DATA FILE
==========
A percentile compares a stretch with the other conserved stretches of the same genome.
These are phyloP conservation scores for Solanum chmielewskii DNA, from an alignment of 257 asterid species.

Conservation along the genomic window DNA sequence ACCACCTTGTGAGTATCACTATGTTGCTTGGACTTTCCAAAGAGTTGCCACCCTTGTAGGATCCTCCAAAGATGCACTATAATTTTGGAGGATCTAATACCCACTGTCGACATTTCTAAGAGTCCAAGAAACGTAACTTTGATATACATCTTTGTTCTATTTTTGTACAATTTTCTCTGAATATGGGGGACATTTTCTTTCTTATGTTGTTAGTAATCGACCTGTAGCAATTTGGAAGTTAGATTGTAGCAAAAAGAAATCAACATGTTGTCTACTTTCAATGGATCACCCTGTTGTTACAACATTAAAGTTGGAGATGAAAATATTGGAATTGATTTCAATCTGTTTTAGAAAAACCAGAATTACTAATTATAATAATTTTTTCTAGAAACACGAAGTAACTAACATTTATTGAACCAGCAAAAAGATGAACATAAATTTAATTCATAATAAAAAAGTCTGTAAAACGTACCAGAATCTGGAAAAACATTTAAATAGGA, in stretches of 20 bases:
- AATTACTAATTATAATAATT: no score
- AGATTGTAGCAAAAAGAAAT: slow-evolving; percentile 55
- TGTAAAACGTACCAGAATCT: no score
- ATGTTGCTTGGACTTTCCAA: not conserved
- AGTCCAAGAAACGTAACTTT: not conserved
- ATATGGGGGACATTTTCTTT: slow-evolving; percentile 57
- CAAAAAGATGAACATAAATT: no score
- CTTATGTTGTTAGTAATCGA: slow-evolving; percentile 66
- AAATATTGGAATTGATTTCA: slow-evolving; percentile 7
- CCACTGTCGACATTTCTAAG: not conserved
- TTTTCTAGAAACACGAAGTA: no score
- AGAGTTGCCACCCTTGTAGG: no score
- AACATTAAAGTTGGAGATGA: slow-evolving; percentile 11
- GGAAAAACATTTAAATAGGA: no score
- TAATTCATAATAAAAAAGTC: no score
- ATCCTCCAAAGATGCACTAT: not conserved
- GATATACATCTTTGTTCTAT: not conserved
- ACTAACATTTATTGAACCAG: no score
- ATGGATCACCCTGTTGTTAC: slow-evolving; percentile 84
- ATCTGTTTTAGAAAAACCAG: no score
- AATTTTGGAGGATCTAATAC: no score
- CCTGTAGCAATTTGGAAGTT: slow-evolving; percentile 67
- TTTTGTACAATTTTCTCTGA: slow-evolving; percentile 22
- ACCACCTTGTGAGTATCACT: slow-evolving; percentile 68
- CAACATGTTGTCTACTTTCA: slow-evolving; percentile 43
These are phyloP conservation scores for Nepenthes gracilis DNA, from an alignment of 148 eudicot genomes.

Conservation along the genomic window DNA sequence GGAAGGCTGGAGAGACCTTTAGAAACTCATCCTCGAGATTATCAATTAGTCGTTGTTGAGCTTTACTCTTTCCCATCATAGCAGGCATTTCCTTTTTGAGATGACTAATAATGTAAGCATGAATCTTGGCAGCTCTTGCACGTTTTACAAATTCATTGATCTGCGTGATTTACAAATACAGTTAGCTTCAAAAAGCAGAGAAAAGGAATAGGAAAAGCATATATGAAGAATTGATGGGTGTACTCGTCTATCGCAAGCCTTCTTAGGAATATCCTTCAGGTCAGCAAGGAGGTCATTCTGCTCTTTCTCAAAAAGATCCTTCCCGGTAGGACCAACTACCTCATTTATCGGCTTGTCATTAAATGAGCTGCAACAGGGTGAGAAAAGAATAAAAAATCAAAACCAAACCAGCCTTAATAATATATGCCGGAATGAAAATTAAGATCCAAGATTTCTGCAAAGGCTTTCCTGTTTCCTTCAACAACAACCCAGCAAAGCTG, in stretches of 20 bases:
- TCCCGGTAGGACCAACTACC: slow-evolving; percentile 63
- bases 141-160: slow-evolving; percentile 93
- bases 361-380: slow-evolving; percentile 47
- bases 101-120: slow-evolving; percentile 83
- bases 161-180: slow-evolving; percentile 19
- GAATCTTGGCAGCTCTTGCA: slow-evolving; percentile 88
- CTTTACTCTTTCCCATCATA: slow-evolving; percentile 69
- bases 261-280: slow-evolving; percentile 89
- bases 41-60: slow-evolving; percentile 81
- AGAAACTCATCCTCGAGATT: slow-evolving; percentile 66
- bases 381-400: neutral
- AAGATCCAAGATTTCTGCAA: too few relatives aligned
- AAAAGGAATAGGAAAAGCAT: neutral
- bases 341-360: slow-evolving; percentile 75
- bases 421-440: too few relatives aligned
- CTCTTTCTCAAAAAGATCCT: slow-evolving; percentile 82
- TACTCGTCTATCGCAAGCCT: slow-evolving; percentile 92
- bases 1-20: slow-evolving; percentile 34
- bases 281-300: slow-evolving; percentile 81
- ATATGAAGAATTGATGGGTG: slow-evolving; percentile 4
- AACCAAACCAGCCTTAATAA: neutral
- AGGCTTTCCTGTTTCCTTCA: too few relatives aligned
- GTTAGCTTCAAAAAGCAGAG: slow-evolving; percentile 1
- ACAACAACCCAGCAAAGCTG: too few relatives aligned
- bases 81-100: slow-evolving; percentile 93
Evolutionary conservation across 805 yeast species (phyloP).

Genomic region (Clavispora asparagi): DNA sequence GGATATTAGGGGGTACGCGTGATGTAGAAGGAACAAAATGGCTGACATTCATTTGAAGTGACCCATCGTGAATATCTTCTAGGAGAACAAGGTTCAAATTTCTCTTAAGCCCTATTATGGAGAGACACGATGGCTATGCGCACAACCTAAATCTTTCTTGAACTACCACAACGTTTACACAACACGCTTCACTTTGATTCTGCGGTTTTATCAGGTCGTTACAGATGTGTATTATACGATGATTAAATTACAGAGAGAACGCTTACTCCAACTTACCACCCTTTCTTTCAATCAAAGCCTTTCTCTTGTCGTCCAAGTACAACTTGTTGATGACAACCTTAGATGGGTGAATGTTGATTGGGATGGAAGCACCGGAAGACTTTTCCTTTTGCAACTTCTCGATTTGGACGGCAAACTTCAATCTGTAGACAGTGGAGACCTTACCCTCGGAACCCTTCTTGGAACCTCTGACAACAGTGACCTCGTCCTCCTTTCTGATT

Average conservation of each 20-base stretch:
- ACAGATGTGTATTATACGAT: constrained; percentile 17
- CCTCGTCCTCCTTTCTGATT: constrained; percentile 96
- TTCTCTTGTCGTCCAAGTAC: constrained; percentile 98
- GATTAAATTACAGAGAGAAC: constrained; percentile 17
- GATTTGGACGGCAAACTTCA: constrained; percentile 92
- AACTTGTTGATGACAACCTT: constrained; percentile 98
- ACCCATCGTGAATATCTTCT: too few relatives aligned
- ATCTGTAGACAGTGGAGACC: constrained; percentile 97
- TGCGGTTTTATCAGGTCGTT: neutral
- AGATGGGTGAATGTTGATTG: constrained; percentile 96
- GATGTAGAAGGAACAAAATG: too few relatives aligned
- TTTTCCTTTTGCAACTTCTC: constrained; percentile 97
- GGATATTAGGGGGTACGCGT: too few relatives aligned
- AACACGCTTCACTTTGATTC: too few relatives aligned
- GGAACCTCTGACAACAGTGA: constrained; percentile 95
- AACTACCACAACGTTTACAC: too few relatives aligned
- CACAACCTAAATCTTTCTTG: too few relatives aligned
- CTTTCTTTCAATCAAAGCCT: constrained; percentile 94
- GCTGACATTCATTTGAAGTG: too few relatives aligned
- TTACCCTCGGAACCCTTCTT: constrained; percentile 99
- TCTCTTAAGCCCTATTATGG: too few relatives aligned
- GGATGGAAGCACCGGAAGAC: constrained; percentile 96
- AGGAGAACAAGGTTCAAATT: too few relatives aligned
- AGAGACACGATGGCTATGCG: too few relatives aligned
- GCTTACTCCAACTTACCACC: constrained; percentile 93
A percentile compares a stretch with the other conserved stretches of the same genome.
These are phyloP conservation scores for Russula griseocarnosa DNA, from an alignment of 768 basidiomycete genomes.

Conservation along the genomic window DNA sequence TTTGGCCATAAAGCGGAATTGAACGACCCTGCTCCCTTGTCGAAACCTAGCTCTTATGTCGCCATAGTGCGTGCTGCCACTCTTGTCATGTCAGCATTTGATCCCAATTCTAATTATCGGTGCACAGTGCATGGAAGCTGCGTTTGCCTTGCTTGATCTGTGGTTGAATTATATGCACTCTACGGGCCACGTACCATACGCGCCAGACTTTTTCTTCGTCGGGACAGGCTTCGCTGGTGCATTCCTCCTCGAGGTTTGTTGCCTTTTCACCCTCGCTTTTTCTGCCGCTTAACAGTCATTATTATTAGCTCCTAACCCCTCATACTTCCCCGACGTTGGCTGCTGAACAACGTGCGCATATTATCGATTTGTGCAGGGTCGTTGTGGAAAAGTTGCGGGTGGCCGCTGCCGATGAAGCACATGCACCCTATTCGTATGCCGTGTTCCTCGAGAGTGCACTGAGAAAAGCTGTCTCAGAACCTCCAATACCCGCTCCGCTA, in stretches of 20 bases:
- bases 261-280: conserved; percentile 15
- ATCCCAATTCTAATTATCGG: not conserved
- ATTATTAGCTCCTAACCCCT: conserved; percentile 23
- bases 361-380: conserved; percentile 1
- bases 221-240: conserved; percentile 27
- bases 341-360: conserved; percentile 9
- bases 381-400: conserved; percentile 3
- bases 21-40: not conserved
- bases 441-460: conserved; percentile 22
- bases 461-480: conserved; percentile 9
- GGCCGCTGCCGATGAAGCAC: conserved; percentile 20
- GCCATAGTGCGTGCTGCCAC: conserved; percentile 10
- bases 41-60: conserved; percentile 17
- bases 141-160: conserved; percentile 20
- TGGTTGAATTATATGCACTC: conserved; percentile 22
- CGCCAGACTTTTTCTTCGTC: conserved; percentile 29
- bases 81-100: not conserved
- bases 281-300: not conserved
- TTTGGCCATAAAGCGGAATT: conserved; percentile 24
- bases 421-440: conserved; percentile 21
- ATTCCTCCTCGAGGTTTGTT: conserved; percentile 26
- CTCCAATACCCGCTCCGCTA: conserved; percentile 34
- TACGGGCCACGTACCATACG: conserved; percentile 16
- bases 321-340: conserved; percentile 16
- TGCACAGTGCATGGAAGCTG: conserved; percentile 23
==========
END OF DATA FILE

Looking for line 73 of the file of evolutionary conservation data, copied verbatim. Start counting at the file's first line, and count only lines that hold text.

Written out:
- GGAACCTCTGACAACAGTGA: constrained; percentile 95